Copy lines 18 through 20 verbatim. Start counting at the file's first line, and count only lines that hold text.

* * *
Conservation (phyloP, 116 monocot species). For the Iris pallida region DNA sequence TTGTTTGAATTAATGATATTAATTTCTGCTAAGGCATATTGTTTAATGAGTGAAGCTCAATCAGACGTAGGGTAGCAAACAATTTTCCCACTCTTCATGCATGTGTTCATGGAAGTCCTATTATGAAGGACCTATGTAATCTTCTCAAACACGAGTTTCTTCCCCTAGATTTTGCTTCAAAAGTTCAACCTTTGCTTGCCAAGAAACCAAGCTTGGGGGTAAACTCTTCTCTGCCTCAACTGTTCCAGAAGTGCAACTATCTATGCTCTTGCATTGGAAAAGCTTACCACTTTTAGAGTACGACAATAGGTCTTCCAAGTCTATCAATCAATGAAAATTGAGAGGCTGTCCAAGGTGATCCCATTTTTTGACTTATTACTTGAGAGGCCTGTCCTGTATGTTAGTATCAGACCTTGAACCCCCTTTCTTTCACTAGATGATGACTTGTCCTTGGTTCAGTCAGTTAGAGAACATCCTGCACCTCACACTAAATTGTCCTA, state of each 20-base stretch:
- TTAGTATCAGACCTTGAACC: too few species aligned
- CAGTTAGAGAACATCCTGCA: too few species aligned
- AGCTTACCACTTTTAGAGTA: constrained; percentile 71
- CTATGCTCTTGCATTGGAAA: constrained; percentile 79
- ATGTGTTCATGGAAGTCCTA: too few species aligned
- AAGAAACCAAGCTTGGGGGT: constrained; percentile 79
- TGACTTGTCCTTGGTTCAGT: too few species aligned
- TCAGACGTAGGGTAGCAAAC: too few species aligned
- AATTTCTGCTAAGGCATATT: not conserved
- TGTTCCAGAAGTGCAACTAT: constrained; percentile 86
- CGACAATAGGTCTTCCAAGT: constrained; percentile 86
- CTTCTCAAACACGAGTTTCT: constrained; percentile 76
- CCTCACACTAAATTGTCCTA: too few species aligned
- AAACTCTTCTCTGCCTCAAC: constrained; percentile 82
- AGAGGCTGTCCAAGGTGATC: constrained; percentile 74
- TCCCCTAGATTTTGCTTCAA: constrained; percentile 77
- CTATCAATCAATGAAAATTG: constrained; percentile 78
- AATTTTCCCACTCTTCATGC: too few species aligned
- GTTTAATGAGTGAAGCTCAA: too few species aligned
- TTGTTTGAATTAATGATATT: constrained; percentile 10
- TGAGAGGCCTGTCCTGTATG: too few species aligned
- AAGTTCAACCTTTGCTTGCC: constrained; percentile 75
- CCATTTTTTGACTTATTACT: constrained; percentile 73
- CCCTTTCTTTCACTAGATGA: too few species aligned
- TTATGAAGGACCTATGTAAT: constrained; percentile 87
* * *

- CTATCAATCAATGAAAATTG: constrained; percentile 78
- AATTTTCCCACTCTTCATGC: too few species aligned
- GTTTAATGAGTGAAGCTCAA: too few species aligned